Inside the center or nucleus of a cell, our genes are located on twisted, double-stranded molecules of DNA called chromosomes. At the ends of the chromosomes are stretches of DNA called telomeres, which protect our genetic data, making it possible for cells to divide. Telomeres have been compared with the plastic tips on shoelaces because they prevent chromosome ends from fraying and sticking to each other, which would scramble our genetic information and possibly lead to disease or death. Telomeres are in place to prevent this. Yet, each time a cell divides, the telomeres get shorter. When they get too short, the cell can no longer divide and it becomes inactive or dies.
Another factor in aging is glycation. This occurs when glucose (sugar) from what we eat binds to some of our DNA, proteins, and lipids, leaving them unable to do their jobs. If we have a diet high in processed foods, the problem becomes worse as we get older, since the cumulative sugar intake for most just keeps growing. This can cause cells and tissues to malfunction, resulting in aging, or in some cases, disease.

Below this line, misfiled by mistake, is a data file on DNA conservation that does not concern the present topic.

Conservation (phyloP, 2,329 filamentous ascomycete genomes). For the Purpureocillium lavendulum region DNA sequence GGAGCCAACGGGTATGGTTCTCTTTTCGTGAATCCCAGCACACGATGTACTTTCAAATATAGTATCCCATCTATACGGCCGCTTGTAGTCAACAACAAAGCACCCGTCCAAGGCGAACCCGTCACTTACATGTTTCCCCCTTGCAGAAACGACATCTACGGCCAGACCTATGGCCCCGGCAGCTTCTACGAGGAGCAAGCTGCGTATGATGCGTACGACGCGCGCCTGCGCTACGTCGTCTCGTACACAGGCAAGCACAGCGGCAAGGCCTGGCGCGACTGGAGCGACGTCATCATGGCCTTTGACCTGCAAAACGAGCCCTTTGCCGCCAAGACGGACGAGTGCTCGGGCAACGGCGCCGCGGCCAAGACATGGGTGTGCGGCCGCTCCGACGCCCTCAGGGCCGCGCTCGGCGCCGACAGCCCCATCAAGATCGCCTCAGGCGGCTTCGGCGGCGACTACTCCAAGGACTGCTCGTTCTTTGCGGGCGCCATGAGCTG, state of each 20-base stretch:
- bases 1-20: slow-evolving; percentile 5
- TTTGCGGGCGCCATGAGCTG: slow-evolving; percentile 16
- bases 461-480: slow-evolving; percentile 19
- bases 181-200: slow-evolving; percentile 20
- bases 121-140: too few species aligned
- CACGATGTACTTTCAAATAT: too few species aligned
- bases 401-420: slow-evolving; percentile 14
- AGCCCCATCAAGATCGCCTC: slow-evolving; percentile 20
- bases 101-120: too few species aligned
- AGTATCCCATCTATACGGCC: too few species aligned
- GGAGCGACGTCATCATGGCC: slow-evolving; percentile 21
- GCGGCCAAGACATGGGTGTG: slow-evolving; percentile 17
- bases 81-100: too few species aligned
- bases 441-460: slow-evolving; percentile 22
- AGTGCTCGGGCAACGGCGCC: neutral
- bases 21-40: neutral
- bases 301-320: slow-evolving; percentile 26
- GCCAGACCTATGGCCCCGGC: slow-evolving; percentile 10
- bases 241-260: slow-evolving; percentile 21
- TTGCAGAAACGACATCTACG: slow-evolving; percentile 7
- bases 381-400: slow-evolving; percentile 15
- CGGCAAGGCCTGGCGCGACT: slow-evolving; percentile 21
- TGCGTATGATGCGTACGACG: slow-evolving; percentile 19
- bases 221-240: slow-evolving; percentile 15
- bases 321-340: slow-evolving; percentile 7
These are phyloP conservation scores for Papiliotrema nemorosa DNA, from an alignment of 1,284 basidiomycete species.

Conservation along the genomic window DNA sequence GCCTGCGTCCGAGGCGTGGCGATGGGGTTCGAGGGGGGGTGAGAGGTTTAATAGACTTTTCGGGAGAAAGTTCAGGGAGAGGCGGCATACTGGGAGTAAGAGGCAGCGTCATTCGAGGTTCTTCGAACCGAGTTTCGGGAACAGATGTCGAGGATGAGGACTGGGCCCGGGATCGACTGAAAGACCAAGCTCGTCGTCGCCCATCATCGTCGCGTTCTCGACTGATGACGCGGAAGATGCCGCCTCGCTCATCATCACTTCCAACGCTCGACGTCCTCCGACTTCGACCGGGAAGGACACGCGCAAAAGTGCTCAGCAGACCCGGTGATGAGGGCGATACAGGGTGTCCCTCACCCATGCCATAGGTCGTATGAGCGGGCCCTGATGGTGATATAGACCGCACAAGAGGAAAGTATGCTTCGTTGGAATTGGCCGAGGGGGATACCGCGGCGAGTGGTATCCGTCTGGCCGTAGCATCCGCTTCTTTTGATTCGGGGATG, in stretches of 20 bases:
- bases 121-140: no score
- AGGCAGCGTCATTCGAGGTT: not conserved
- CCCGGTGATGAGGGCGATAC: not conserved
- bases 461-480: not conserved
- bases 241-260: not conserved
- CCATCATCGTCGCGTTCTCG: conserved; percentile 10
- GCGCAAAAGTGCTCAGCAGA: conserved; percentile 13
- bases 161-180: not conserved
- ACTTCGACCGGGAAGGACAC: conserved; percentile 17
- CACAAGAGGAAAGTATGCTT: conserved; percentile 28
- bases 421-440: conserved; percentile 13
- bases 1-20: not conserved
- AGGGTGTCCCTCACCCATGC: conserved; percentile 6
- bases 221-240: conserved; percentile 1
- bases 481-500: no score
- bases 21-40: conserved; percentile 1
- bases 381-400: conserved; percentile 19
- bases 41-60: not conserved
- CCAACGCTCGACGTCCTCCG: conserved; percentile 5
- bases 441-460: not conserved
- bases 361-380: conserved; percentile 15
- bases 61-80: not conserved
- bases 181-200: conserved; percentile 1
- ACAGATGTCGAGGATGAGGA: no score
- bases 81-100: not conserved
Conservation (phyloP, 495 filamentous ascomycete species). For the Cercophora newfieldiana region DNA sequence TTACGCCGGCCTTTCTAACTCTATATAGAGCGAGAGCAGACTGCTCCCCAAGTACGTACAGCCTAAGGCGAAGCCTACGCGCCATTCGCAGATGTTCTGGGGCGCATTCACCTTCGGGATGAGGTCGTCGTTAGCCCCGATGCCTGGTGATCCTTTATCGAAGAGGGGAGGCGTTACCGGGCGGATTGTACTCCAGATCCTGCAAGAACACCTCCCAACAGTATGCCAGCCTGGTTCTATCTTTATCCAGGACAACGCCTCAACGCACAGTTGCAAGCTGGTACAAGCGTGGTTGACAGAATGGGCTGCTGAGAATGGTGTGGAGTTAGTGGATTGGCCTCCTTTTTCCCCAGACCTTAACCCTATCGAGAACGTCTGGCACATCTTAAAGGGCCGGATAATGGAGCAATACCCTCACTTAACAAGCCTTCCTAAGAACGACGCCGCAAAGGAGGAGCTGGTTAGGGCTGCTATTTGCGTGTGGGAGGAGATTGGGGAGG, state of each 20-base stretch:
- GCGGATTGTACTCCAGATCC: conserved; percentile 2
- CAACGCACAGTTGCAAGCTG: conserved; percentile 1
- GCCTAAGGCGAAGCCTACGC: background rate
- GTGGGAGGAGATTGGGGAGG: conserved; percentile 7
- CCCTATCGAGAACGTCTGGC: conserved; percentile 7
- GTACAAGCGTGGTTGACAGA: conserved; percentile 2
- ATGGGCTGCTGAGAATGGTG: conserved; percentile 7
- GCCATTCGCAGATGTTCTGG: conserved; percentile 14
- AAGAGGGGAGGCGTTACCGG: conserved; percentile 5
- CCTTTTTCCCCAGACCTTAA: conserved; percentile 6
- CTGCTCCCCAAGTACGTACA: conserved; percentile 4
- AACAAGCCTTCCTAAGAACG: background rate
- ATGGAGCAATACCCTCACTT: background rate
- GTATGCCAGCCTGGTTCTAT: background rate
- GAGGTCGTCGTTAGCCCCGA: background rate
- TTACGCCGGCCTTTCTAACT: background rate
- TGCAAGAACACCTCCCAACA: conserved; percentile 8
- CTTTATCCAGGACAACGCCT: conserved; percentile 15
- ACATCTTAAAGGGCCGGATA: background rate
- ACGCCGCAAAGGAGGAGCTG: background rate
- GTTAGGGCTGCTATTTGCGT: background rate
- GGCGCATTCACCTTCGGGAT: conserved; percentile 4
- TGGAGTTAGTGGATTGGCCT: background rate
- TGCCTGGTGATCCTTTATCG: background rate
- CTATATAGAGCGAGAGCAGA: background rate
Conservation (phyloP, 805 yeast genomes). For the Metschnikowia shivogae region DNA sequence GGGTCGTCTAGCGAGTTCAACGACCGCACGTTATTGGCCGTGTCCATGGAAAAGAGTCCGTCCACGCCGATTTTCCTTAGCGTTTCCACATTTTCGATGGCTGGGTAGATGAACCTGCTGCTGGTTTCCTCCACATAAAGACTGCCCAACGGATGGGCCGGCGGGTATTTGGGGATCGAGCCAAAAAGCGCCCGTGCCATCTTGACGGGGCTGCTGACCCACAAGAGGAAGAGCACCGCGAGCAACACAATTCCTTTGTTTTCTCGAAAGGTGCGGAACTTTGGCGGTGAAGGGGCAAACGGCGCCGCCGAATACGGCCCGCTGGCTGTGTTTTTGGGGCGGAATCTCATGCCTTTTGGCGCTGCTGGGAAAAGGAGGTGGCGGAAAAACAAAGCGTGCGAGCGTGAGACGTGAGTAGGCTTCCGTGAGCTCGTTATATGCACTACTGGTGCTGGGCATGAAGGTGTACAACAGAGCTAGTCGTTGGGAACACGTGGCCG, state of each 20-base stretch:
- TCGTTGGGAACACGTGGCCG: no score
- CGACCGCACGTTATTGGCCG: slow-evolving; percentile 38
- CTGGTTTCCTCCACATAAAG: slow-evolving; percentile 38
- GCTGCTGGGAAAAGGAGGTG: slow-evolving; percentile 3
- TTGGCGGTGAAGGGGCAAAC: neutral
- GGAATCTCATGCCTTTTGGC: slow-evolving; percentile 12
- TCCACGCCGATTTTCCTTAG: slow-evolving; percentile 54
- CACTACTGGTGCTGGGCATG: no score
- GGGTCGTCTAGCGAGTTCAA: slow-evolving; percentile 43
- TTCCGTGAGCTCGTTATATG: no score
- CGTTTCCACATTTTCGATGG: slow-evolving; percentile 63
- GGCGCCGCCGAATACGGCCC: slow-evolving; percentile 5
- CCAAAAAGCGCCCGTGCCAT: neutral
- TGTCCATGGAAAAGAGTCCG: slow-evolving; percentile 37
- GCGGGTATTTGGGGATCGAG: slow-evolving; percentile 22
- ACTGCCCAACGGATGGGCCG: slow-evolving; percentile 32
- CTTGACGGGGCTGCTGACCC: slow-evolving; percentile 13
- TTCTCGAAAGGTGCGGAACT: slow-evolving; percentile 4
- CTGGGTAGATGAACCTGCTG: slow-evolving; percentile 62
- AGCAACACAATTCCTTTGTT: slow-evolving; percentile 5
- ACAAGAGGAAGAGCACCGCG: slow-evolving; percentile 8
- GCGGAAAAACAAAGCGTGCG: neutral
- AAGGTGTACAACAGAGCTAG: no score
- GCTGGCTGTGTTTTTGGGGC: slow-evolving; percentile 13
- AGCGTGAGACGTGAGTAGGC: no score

So now that we understand the mechanisms through which aging occurs,what can we do about it?
Tips for Healthy Aging
Eat Whole Foods (Mostly Plants)
The substances that give vegetables their colors act as antioxidants in the human body. Antioxidants help to combat oxidative stress by pairing up with the free radicals which, on their own, cause damage to our cells. Scientists are also starting to understand that antioxidants potentially play a role in slowing telomere shortening. But eating whole, real foods isn’t just about what you get, it’s about what you miss out on, too.
Reducing your intake of processed foods, or what I like to call high human intervention foods, means you’re less likely to overconsume sugar, trans fats, additives, and preservatives — all of which take a toll on our health through diminishing our digestive power and giving our liver more to process. No amount of exercise can combat the effects of a lousy way of eating. Changing your diet is a powerful way to promote anti-aging and increase your quality of life into your elderly years.
Avoid Refined Sugar
Not that long ago in human evolution, processed, high-sugar foods didn’t exist. Then, in the not-too-distant past, they were eaten only on special occasions, like birthday parties, but now they have become part of every day for too many people. I cannot say this enough: It is what you do every day that impacts on your health, not what you do sometimes. The aging process will potentially be slowed if you consume less refined sugars.